Today marks ten years since I graduated high school…

4 minute read

June 4, 2009, 8:54 PM

I can’t believe that today marks ten years since I graduated high school. June 4, 1999, at Expoland in Fishersville, I received my high school diploma, officially ending my days as a student at Stuarts Draft High School. That was an interesting day. Rather than go to school, the seniors traveled to Expoland for graduation rehearsal, where we walked through the whole procedure. We lined up. We sat down. We had to sit through every single bloody name getting called. And then I think we were done by noon.

Then that evening, we went through the ceremony for real, with all of our friends/family/etc. watching. And we got our diplomas. And each student got their photo taken as they received their diploma, in the cover that we were required to buy (I did not appreciate that). And then after that, we were done! No more Stuarts Draft High School for me. No more block scheduling. No more AP classes. No more nonsense from Mr. Schindler (principal), whom I didn’t really get along with all that well.

Of course, for me, this graduation was simply a formality, because for all intents and purposes, I had already accomplished what I came to accomplish. I got accepted at James Madison University for the fall 1999 semester, and so from the beginning of April onwards, I basically enjoyed myself. Or at least tried to. Less than two weeks after I got my college acceptance, I fell at home and dislocated my right shoulder, which caused me to miss my first day of school since fifth grade, and put me in a sling for a month while it healed. Then Columbine happened a week and some change after my injury, which put everyone a little bit on edge. And I managed to get myself suspended for two days for making some remark about it (yes, I got suspended – get over it). I don’t even remember what the remark was, but obviously, Schindler thought it was important enough to warrant kicking me out for two days. Not like I particularly cared, though. I had already sent in the deposit for JMU. And I enjoyed my two days off. My mother was not so laid back about it, though, as she came into school and handed Bill Schindler his behind on a platter for the whole incident. Let’s just say that my mother is awesome for that.

But outside of those things, I did indeed enjoy myself, though I certainly was an insufferable little b—- at times. My first-block class was a complete waste of time, and the teacher treated it as such, teaching us more about her parents than she did about math. Then my fourth block class was a computer class, and I spent most of the time surfing the Internet. This is when I also found out how Orwellian the people running the Internet filtering software were. Big Brother was indeed watching. I’d go to a game show-related site, mainly trolling for ideas for my then-upcoming school production of The Price is Right. Then the next day, when I would attempt to go there again, they’d have it blocked, with “home directory” as the given reason. With “home directory” as a reason, it stands to reason that there was no real reason to block it other than we-don’t-have-a-reason-to-not-want-you-to-go-there-but-we-don’t-think-you-should-be-looking-at-this. I still remember “making up” the work I missed for the injury and the suspension. That took two minutes. I was just like, “I’m not doing that, I’m not doing that, I’m not doing that, and I’m not doing that. That was easy!” I suppose that if the teachers really wanted to press the point, they could have made me do the work, perhaps only on principle, but they knew better than to press the point. After all, just assigning zeroes to those assignments didn’t hurt me, it didn’t hurt them, and it saved them the trouble of having to deal with more paperwork. I still remember a Web assignment we had to do for the aforementioned computer class. The assignment was to design your own Web site. After all, it was the late 90s, and making students design rather pointless personal Web sites was the fad back then. I’d been doing the Web site thing for three years by then. I knew the drill. So when it was time, I stood up and presented Schumin Web. Why not? Unlike most of those people, I already had an established site, and a small following. Of course, the site was rather primitive by today’s standards, but for the time, it did the job.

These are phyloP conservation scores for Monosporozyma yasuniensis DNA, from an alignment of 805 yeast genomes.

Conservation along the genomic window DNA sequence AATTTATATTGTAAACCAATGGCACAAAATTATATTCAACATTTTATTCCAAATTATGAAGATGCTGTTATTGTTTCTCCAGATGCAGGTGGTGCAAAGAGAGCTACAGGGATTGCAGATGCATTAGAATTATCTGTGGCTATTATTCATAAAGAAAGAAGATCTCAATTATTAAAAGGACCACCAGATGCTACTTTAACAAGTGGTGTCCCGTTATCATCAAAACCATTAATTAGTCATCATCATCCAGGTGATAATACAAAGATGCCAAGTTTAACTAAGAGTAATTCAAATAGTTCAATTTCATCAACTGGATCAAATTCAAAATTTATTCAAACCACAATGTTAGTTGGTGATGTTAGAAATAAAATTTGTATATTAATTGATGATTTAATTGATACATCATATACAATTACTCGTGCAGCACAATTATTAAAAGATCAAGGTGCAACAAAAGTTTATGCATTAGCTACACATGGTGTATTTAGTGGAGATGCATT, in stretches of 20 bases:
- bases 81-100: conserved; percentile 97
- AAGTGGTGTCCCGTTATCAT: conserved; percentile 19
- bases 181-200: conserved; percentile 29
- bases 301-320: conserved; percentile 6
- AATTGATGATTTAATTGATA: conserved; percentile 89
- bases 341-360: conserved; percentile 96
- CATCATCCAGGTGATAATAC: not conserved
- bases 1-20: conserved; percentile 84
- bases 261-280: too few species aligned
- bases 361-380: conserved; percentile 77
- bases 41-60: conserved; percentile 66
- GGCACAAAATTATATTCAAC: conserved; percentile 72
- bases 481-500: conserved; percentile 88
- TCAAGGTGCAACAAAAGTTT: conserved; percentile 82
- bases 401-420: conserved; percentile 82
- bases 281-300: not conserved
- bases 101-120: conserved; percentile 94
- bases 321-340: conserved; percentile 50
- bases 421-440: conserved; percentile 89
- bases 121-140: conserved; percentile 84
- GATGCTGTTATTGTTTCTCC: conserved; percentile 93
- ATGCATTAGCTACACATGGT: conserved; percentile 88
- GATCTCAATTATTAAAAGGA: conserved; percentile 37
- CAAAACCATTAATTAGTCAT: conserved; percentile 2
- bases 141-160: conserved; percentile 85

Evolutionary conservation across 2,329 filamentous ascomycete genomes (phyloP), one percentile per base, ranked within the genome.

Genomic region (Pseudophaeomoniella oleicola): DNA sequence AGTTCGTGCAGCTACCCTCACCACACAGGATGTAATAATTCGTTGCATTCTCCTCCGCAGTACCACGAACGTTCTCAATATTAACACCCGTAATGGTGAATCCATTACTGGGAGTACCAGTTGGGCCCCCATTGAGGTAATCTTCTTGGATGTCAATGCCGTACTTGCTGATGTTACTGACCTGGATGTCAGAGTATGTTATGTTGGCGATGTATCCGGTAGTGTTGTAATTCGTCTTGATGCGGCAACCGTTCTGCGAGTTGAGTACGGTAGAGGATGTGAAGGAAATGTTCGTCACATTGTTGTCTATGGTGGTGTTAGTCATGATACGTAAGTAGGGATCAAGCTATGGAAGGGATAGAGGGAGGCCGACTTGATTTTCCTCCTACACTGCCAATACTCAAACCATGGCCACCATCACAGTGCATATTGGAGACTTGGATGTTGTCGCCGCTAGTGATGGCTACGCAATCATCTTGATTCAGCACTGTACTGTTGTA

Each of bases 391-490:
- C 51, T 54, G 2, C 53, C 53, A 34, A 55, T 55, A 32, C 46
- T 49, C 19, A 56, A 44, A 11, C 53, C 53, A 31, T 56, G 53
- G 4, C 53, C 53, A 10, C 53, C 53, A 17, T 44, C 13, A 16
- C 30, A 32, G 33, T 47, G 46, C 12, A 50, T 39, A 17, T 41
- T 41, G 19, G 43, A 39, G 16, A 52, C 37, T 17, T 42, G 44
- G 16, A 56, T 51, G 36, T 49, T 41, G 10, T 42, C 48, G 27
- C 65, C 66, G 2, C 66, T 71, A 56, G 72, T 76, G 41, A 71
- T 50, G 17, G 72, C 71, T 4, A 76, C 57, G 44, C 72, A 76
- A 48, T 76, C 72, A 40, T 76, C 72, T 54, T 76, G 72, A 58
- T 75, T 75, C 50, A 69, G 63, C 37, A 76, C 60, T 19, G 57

Still, I just can’t believe that today marks ten years since the end of high school. And it’s been years since I’ve even seen my high school diploma. I do know exactly where it is, though. It’s in a somewhat obscure location in my parents’ house in Stuarts Draft, next to my sister’s diploma. And there it will stay, because that’s more for them. My college degree means much more to me, and that’s hanging on the wall in my bedroom here in Maryland. My sister’s college degree from Virginia Tech, meanwhile, is hanging on my parents’ dining room wall, and I don’t know why she hasn’t taken that out to Chicago yet.

Now, ten years down the road, would I want to repeat my high school experience, even knowing then what I know now? No way. College maybe, but not high school. Stuarts Draft High School and I tolerated each other, but we never really were best buds. And then once the tables turned when I got accepted to JMU, and the playing field changed, they became the main impediment to my getting lulz, often at their expense.

Web site: I discuss Stuarts Draft High School's renovations in 2006-2007. I went to the school when it was still a dump...

Song: A girl gets her tongue pierced at a place in Stuarts Draft. I would never do this, but it's interesting to watch.

Quote: I can't believe it's been ten years, though. Still boggles the mind...

Categories: High school